“That is the longest war in American history and apparently it is not going to end now,” professor of history at the University of Arizona David Gibbs told Sputnik commenting on NATO’s Resolute Support mission which is due to be launched on January 1. “So I don’t really think there is any strategy or game plan, other than save face politically, that is the main objective here. As for the US foreign policy objective, for President Obama in particular, it is to not be seen as a president who invited a military defeat.”
On Sunday, NATO-led forces in Afghanistan formally ended their military engagement, holding a ceremony at their military headquarters in Kabul. However, the alliance’s Resolute Support mission will soon replace the International Security Assistance Force (ISAF), created in the aftermath of the 9/11 terrorist attacks in the US to tackle insurgency in Afghanistan.
Resolute Support is described as a non-combat NATO-led mission, which will be tasked with training and mentoring Afghan National Security Forces (ANSF).
Chris Mason, a professor of National Security Affairs at the US Army War College’s Strategic Studies Institute, explained that not much has changed with regard to US plans for the size of its contingent in Afghanistan. However, what has changed is President Obama’s commitment to maintain an additional 1,000 U.S. combat forces in Afghanistan in addition to the 9,000 non-combat personnel involved in Resolute Support.
“I believe these additional forces will be almost exclusively engaged in Close Air Support (CAS), both flying and maintaining the aircraft required and the ground elements to operate with Afghan forces to call in the air strikes. Because of the language barrier, this has to be done in English, as American pilots can't speak Dari. The Afghan National Air Force (ANAF) has no capability to conduct CAS,” Mason, who served as a political officer on the Pakistan-Afghanistan border and recently retired from the US Foreign Service, told Sputnik.
He also underlined that the need to maintain this capability in Afghanistan in 2015 was realized during the fighting this year, as it became clear that the Afghan National Army (ANA) garrisons in several cases would have been overrun by the Taliban without American CAS. However, the reliance on CAS on the part of the ANA is largely a problem created by the United States in training and operating with the ANA in the field.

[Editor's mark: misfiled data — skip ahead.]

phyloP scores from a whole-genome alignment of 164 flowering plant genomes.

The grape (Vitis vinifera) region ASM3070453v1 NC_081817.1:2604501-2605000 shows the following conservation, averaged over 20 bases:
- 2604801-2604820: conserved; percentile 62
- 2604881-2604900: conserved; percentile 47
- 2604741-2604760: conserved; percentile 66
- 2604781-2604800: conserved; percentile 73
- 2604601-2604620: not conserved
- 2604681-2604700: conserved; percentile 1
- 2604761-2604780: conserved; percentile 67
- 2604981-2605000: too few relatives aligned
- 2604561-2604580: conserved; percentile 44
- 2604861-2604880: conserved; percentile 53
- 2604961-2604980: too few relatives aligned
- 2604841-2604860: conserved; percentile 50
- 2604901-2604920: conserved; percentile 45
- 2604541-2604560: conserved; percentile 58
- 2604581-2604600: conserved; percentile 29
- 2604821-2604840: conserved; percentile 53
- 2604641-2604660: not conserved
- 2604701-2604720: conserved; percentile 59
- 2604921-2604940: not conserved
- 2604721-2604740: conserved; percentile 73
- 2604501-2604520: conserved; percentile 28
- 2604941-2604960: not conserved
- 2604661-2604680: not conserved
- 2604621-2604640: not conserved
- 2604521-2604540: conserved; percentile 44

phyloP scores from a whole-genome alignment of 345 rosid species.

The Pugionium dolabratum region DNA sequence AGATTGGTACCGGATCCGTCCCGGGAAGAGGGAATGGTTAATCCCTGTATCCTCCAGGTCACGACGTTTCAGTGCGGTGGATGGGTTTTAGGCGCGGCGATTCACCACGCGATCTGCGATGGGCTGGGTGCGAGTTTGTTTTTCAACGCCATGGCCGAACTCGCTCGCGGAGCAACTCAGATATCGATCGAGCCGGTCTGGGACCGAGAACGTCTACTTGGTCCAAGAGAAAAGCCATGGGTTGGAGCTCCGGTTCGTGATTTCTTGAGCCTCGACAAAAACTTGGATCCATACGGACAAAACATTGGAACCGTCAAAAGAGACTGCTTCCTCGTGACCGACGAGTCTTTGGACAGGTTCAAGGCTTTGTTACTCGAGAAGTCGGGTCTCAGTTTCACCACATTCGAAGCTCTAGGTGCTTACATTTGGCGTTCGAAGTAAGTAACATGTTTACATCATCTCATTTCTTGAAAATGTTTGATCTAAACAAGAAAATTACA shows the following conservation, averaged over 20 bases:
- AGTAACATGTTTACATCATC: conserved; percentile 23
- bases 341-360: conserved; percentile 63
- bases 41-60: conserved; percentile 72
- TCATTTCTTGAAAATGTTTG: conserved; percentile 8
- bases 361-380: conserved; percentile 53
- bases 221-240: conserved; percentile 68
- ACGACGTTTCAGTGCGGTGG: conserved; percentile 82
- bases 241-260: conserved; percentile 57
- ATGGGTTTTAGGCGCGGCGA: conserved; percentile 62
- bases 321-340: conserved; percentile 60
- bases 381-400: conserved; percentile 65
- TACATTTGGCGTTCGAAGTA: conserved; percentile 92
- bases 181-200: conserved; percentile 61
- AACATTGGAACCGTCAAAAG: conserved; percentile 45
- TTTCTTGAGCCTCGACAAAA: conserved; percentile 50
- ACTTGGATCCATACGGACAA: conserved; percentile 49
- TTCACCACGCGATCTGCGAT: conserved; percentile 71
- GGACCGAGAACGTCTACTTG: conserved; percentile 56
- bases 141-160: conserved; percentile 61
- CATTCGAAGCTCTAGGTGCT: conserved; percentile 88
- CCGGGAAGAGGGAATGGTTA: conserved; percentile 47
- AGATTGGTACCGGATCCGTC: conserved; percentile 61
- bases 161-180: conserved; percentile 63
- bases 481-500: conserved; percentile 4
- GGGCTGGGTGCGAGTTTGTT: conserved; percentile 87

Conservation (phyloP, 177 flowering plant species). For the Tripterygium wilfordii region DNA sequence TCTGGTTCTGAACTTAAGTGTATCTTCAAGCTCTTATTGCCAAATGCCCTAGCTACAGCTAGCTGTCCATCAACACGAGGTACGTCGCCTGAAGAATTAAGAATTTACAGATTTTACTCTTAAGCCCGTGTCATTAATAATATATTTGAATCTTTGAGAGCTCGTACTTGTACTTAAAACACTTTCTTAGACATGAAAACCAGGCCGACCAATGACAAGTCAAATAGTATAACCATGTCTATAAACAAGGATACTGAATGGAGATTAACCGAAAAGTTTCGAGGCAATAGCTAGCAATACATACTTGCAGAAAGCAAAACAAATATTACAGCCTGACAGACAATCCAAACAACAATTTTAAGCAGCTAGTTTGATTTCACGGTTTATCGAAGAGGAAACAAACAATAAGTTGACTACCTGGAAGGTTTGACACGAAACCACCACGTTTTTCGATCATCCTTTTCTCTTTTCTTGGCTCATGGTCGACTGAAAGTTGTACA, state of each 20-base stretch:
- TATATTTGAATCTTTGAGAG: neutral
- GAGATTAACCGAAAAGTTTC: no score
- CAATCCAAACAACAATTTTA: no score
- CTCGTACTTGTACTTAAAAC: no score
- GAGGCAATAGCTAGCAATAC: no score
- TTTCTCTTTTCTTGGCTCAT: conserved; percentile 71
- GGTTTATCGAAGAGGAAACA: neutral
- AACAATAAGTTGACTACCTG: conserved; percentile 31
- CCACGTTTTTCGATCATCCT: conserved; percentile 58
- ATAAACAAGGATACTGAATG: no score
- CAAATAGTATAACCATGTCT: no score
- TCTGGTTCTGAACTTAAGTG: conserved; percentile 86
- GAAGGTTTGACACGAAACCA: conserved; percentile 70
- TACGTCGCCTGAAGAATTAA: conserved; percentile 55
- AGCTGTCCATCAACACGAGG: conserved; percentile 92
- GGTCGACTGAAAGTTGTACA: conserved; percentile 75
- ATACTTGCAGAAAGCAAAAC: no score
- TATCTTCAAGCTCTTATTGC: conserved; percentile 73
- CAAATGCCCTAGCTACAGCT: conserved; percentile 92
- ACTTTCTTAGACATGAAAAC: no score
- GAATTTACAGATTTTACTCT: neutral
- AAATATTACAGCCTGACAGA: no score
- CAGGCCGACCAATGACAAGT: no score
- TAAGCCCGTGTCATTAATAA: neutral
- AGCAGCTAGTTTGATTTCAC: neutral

David Gibbs also sees the root cause of the troubles in Afghanistan in the US’ military involvement in the country, even though Afghanistan has been dysfunctional since the revolution of 1978.
“Ironically and perhaps regrettably, the most stable period Afghanistan has seen was actually under the Taliban. It was a relatively stable period when the level of fighting was low and one of the mistakes the US made was overthrowing the Taliban,” Gibbs said adding that things worsened after Washington overthrew the Taliban, so that there is nothing on the horizon now which suggests that there will be stability in Afghanistan.
He also pointed out that, to date, the United States has been very efficient in creating national security threats.
So it appears to be a vicious circle here, with more Western military involvement in Afghanistan creating even more threats that require even more intervention, which in turn multiplies the threat to national security.
At the same time, Fahim Masoud who used to work as a linguist and cultural adviser for the United States Army in Afghanistan believes that NATO’s stay will help to stabilize the situation in Afghanistan, as the country is plagued by many uncertainties.
“The Afghans I talked to did not want NATO to pull out so soon because Afghanistan's armed forces are still not in a position to offset insurgents' attacks and provide stability throughout the provinces,” Masoud told Sputnik, adding that the NATO mission will help train more Afghan troops, as well as create employment. “The presence of 12,000 troops will boost the Afghan economy as it will create employment for many local Afghans.”
The ISAF was 140,000 troops strong at its peak, according to Associate Press. The death toll of the mission reached 3,500, with 2,224 US soldiers killed since 2001.